“No one ever told me that grief felt so much like fear. I am not afraid, but the sensation is like being afraid. We experience the same fluttering in the stomach, the same restlessness... There is a sort of invisible blanket between the world and me. I find it hard to take in what anyone says. Or it is perhaps, hard to want to take it in. It is so uninteresting...” C. S. Lewis, from ‘A Grief Observed’
Many people try to handle this fear from grief by trying to distract themselves from the pain through busyness, or turning into workaholics. Others want to medicate their pain with drugs, alcohol or inappropriate relationships. All of this is understandable, but none of it helps the problem – in fact it compounds the problem.
Grief feels like fear and this fear does not feel good. There is confusion, disorientation; times we feel we are going crazy, and times we just wish we could fall sleep; and when we wake up this would all be behind us and the pain would be gone.
You may be seeing changes in yourself. If you were once a very open individual, you may be surprised if you have become emotionally withdrawn from others. This is also natural. It is your way of temporarily protecting yourself from pain. You may be seeing other changes in yourself, as well. For instance, if you were an individual who always felt in control of life and you had an ‘everything has its place’ personality you may be taken off guard by your disorganization or forgetfulness. This is also normal. For the time being, all of your emotional energy is being channelled into comprehending and understanding your loss.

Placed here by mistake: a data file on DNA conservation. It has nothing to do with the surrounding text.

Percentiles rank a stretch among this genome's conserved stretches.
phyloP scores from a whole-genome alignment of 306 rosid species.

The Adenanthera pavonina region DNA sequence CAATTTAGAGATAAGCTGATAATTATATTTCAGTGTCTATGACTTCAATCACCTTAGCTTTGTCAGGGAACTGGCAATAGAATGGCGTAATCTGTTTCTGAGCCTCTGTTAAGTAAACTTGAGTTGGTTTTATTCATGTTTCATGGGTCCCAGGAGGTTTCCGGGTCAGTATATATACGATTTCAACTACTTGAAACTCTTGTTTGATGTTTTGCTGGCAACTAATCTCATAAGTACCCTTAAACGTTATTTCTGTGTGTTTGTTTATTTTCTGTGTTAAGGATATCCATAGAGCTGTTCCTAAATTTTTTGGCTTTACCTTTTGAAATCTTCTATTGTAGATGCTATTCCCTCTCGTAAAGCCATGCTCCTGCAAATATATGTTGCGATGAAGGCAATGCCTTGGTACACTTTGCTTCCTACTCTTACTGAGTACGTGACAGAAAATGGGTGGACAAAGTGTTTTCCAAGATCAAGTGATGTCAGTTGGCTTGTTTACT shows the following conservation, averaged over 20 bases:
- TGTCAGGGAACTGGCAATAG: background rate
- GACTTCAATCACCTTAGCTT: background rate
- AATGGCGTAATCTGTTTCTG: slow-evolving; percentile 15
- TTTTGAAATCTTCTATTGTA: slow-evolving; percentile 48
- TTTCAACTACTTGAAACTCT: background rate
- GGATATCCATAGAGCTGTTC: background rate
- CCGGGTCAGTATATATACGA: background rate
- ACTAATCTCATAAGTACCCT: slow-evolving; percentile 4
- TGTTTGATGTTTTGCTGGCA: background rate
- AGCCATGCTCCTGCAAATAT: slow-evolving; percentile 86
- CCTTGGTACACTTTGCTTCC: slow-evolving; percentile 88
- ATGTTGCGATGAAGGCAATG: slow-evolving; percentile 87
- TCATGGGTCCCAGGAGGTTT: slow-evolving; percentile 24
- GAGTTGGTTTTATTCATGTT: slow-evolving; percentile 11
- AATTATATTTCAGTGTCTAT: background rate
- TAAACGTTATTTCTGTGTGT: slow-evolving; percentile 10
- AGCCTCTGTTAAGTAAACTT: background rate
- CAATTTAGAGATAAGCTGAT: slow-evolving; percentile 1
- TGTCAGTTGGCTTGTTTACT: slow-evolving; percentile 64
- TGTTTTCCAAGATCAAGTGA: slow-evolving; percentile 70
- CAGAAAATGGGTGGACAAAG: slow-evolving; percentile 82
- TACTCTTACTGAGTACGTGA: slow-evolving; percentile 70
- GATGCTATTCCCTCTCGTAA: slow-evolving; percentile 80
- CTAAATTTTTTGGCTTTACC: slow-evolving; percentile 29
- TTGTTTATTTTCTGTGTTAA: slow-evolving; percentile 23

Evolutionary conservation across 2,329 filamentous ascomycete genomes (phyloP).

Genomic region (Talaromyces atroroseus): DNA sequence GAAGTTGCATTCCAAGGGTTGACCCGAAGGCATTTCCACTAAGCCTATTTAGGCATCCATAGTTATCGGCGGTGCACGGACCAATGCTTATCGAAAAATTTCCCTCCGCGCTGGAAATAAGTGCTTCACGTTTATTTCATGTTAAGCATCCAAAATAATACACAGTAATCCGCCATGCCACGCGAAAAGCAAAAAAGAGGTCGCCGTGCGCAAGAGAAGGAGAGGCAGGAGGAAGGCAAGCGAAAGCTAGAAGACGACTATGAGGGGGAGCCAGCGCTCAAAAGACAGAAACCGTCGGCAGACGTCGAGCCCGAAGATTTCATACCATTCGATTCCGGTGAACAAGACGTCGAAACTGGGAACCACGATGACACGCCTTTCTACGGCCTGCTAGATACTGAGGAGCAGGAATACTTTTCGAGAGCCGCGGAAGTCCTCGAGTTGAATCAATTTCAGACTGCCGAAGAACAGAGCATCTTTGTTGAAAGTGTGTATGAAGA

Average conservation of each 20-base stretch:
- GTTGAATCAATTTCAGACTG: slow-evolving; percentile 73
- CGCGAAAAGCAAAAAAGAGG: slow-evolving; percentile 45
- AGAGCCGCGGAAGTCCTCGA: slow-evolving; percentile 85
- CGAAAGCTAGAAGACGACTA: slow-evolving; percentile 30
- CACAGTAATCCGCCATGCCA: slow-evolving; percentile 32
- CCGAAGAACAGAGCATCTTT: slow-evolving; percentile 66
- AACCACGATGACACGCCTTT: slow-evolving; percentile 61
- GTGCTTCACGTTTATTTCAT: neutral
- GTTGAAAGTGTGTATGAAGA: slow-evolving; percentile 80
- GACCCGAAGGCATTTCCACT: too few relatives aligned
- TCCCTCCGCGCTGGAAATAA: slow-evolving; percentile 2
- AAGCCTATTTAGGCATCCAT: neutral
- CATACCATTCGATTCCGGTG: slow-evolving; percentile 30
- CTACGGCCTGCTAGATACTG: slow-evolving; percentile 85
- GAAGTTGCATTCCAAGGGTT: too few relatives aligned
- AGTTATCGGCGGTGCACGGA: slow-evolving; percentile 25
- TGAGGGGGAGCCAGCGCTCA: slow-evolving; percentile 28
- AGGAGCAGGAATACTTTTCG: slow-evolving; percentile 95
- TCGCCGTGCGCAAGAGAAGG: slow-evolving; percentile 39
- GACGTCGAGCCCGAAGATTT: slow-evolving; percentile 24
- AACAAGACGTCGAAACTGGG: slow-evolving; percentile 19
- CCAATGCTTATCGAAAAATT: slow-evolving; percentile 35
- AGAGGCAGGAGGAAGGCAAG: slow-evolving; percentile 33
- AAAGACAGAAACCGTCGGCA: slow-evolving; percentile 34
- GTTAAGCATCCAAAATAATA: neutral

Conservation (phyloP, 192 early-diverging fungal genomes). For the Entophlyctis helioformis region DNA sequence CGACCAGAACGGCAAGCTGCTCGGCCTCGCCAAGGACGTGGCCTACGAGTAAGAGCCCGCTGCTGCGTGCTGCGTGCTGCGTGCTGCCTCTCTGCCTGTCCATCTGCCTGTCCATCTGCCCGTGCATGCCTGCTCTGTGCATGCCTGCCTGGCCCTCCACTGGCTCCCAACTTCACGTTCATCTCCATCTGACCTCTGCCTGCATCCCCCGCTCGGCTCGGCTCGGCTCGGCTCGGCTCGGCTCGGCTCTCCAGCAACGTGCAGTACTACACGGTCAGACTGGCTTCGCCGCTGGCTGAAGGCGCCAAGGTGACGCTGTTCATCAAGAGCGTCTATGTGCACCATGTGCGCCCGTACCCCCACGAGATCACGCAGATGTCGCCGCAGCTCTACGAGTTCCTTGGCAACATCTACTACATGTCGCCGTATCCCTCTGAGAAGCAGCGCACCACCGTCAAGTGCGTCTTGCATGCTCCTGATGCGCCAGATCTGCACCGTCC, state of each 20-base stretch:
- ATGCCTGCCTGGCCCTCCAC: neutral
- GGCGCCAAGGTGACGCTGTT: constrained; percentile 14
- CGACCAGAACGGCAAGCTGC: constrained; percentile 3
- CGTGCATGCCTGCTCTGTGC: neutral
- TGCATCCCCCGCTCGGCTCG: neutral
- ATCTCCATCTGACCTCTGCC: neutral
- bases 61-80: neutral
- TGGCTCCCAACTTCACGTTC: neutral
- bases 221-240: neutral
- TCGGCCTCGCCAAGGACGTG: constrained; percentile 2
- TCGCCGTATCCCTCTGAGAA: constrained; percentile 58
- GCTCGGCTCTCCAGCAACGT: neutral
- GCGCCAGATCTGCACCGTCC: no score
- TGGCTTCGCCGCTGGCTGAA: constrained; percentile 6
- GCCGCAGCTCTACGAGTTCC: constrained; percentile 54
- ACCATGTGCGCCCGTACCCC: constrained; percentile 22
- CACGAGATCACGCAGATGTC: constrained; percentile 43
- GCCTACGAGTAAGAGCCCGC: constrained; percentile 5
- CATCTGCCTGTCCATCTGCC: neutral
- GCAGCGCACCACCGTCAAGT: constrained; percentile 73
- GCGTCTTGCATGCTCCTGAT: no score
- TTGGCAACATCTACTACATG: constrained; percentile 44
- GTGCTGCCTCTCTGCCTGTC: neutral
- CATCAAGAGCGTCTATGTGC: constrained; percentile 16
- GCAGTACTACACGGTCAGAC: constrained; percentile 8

It will take time to work through our grief. Over time our pain becomes less intense. This doesn't mean that the person has become less important to us. It just means that we have adjusted in some ways to the loss and our pain.
“The Lord is close to the broken-hearted,” He comforts those who walk through this valley with the comfort of His nearness. He comes to us in our hour of sorrow. He draws near and walks with us in our grief and pain.
“No one ever told me that grief felt so like fear.” – C.S. Lewis, A Grief Observed
Margaret Anne Yost nursed for 35 years, working mostly on medical floors. She has journeyed with many clients who were dying, and she tried to comfort their families during this difficult time. She has completed two units of Clinical Pastoral Education.
Returning back to school she completed classes from the Red River College in the areas of Gerontology, Bereavement, Death and Dying. She was enrolled eight years in lay ministry training. At present, she enjoys her role at St. Paul Lutheran Church in Yorkton in the area of parish work. For the past ten years she has also been employed at Bailey’s Funeral Home working in the area of Continuing Care.
Comments and articles may be forwarded by mail to: Margaret Anne Yost, P.0. Box 554 Melville, Sask. S0A 2P0
Or phone 1-306-621-9877 (9 am-5 pm) or at home 1-306-728-4744 (evenings).